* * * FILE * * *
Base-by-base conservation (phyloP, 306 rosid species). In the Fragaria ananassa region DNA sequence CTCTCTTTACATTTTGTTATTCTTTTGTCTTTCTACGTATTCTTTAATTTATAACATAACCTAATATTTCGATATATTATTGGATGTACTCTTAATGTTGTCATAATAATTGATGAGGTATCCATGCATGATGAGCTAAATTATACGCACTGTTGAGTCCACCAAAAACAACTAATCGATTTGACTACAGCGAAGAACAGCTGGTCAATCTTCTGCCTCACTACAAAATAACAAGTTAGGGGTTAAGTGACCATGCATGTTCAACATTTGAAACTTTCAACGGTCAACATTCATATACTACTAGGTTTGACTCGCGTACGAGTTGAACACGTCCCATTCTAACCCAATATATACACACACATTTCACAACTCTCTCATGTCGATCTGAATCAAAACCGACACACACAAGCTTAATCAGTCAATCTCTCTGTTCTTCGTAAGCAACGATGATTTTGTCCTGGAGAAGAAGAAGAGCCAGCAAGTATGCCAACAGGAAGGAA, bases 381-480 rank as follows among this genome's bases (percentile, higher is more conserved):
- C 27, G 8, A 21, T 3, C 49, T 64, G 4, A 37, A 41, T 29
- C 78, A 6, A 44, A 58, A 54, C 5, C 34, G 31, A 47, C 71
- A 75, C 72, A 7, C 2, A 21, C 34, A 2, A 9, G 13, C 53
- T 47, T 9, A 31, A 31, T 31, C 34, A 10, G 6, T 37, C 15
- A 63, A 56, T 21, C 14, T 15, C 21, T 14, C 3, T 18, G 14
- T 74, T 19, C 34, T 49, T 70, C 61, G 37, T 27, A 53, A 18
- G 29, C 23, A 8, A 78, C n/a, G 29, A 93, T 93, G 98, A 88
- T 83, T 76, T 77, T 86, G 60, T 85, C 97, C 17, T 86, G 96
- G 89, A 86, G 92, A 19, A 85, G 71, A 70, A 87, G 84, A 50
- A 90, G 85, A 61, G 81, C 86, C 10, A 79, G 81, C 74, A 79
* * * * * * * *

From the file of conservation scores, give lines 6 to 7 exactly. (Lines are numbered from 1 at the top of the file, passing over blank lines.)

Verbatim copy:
- A 63, A 56, T 21, C 14, T 15, C 21, T 14, C 3, T 18, G 14
- T 74, T 19, C 34, T 49, T 70, C 61, G 37, T 27, A 53, A 18